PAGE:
If the video of Aiesha being beaten inside of a Metro tunnel had never been released last week her case never would have become national news.
Being transfixed by pretty pictures is part of our DNA.
We're a visual species. Our reactions to pictures are stronger than they are to words.
Which is why the image of the 15-year-old being punched, kicked and stomped by another teen caused such an uproar. And why a dictated police report just wouldn't have been the same.
Critics of new legislation in Olympia are using Aiesha's beating as a blunt object with which to bash the bill. But while I agree with their message, I think they need to find themselves an alternative to their current weaponry.The measure says that any government agency that provides transportation can film what's happening at its bus stations, train platforms, etc. But that same tape, previously available to anyone who filed a disclosure form under the Public Records Act, can now only be accessed by media.
Toby Nixon, president of the Washington Coalition for Open Government, says restricting who gets access to tapes would keep incidents like Aiesha's from ever seeing the light of day.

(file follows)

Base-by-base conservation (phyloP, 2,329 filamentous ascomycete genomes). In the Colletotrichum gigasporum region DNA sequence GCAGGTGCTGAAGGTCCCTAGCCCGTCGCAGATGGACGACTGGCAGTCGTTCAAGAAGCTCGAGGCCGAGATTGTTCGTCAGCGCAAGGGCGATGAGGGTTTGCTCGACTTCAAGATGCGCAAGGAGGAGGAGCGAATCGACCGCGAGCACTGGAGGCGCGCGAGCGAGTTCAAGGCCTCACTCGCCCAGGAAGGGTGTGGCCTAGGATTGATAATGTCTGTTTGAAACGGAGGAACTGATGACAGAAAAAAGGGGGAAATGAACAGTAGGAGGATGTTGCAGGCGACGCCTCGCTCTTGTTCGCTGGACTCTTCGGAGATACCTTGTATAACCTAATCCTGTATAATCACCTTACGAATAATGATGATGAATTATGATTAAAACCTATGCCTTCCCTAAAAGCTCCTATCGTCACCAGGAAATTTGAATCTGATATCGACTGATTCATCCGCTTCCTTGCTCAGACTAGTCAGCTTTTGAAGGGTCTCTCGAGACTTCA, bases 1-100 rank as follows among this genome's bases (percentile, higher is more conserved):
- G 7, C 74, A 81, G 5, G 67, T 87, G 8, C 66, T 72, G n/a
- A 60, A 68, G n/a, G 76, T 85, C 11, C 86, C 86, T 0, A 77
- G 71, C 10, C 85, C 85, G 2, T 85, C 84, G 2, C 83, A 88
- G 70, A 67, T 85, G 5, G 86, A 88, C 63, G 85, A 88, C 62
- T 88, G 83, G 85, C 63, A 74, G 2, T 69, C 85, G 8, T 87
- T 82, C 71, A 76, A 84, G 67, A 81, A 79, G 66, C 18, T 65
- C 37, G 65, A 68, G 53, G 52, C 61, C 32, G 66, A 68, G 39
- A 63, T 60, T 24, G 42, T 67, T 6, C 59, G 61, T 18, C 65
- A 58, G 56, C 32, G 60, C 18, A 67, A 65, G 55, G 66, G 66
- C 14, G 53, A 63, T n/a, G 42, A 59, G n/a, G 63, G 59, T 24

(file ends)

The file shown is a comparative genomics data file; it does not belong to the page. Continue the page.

"What the bill would actually do is protect government from criticism or liability by keeping video like the bus tunnel attack from public eyes," he tells the P-I in an e-mail.
But what Nixon's narrative leaves out is that the way this tape made its way to the "public's eyes" wouldn't be affected by the new law.
KING-TV was the first media outlet to obtain it. And, as far as it's been reported thus far, it did so by filing its own disclosure request.
KING was almost certainly tipped off. Possibly even given the tape. But even if they weren't, their ability to go to Metro and request a look wouldn't be harmed by whatevers being cooked up in Olympia.
Keep swinging, Toby. But get yourself a better bill-bashing implement.